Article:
“Actually, in discussing the movie, I discovered that a lot more people have wanted to kill their bosses than I would have guessed,” offers Jason Sudeikis, who stars as the normally easygoing Kurt. In that respect, “Horrible Bosses” is a tale of wish-fulfillment on a grand scale for anyone who has ever imagined, say, heaving his or her immediate supervisor off the roof, but with Nick, Dale and Kurt taking all the risks and making all the stupid mistakes.

“They carry the water for us,” says producer Jay Stern. “These are tough times for a lot of people, and many of us feel thankful to even have a job. At the same time, if someone is oppressing or abusing you, you think, ‘Do I really have to take this? Do I really have to deal with this maniac?’ I think there are plenty of people who don’t necessarily want to kill their bosses but wouldn’t mind seeing them hang off an overpass for awhile during rush hour.

Extreme Revenge

“When these guys decide to take revenge in the most extreme way, it might seem a little dark at first,” Stern continues, “but they screw it up so badly that it’s not really a movie about three workers who get off on killing their bosses; it’s more about the outrageous and hilarious adventure they take together after they decide to empower themselves and end up getting involved in something way over their heads.”

Starring as the beleaguered Nick, Jason Bateman concurs: “This is not exactly rational behavior and I hope there’s no one like these guys out there. We’re just trying to make people laugh. If they find a correlation between the story and their own lives, great. But I wouldn’t advise trying any of this at home.”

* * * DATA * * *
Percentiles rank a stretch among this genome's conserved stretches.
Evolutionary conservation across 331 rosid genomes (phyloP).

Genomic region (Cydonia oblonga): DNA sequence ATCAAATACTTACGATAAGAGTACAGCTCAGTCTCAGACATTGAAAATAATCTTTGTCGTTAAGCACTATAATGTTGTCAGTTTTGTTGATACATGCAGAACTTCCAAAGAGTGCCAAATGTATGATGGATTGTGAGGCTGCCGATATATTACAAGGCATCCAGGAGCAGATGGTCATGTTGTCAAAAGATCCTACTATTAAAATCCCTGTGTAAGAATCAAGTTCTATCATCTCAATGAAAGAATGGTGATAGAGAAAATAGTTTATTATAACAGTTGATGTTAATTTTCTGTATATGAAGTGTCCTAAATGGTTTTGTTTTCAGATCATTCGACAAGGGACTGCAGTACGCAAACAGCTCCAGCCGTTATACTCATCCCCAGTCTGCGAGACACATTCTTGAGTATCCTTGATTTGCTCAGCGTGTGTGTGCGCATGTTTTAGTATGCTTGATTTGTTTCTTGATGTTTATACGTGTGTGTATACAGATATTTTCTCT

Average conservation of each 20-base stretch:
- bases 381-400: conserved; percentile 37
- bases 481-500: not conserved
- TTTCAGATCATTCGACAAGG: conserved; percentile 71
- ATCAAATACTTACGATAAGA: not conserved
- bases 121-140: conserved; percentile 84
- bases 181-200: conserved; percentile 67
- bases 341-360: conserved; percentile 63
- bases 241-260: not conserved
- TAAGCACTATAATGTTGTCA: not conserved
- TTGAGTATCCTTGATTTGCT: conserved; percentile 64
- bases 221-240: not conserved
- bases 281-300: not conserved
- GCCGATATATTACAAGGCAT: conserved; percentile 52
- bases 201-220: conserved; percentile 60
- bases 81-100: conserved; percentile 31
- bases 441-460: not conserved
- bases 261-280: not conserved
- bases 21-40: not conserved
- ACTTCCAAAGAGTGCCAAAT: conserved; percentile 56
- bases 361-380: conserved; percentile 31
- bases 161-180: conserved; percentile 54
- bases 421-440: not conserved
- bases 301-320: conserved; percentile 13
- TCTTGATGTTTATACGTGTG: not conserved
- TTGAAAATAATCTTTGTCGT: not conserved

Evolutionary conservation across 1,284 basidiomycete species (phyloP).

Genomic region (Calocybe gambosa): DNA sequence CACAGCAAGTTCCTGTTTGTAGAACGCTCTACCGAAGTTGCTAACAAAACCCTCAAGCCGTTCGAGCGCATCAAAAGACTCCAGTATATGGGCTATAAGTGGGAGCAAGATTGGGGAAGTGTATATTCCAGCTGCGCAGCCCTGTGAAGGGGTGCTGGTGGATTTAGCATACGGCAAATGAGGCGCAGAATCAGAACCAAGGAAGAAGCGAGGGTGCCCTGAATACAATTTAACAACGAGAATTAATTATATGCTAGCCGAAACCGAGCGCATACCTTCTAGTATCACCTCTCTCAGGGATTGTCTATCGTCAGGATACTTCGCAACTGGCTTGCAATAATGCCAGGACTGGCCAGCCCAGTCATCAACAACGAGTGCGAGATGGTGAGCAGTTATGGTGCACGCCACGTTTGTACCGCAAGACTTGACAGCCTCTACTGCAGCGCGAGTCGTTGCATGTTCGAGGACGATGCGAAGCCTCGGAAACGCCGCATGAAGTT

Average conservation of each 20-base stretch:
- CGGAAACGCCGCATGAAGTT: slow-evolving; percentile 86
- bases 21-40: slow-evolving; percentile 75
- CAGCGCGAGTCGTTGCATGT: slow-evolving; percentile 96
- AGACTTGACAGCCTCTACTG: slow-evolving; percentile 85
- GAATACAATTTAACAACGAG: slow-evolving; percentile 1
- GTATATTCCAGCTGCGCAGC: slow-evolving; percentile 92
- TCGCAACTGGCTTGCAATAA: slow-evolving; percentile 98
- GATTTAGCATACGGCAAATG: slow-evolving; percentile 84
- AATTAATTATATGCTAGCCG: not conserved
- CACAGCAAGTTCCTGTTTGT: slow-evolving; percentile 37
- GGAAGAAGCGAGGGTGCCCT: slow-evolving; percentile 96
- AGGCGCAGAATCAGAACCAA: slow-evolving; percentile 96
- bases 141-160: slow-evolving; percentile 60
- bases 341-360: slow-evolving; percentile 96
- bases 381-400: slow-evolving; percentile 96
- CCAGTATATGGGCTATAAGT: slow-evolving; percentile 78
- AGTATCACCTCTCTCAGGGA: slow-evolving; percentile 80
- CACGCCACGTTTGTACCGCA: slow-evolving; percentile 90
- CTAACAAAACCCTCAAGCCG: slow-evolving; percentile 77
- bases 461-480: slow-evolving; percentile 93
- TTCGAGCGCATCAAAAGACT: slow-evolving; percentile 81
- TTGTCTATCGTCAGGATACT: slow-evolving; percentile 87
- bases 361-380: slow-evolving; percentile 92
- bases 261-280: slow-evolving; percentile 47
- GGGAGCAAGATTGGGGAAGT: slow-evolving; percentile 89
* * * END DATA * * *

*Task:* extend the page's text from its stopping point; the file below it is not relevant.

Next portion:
To do the story justice, the filmmakers took an uninhibited approach to “Horrible Bosses” and let the humor — and everything else — fly. Says Ratner, “The movie doesn’t pull any punches. We really went for it. Seth came in with a very strong point of view and a great vision for the casting and the execution. He knew what the movie needed to be, tonally, and he really delivered. It’s a fine line between creating real stakes and real danger, and making it fun and funny. What I like most is that it never feels as though the jokes are there just for the sake of jokes. The humor always comes from character, and from the circumstances, and everything is grounded in the real world.”

“People just want to go to work, be treated with respect, and go home. Is that too much to ask?” screenwriter Michael Markowitz wants to know. Markowitz confirms that “Horrible Bosses” was largely inspired by his own office experiences. “Writing this was my revenge.”

What audiences should keep in mind, lest they judge too harshly, is that “these guys are fighting for their dignity. They need to do what it takes to stand up and be men,” says screenwriter John Francis Daley. Referring to one scene in which this spirit is vigorously demonstrated, his writing partner Jonathan Goldstein adds, “…and if it means sticking a toothbrush up your butt to maintain that dignity, well so be it.”

“There are probably more appropriate movies to see if you’re looking for heart-warming growth,” admits Charlie Day, who stars as the timid but ultimately tenacious Dale.

The bottom line, Gordon states, “is there’s really no message here. It’s just a fun, rude, escapist comedy about three guys who decide to kill their bosses and are out of their depth as soon as they start.”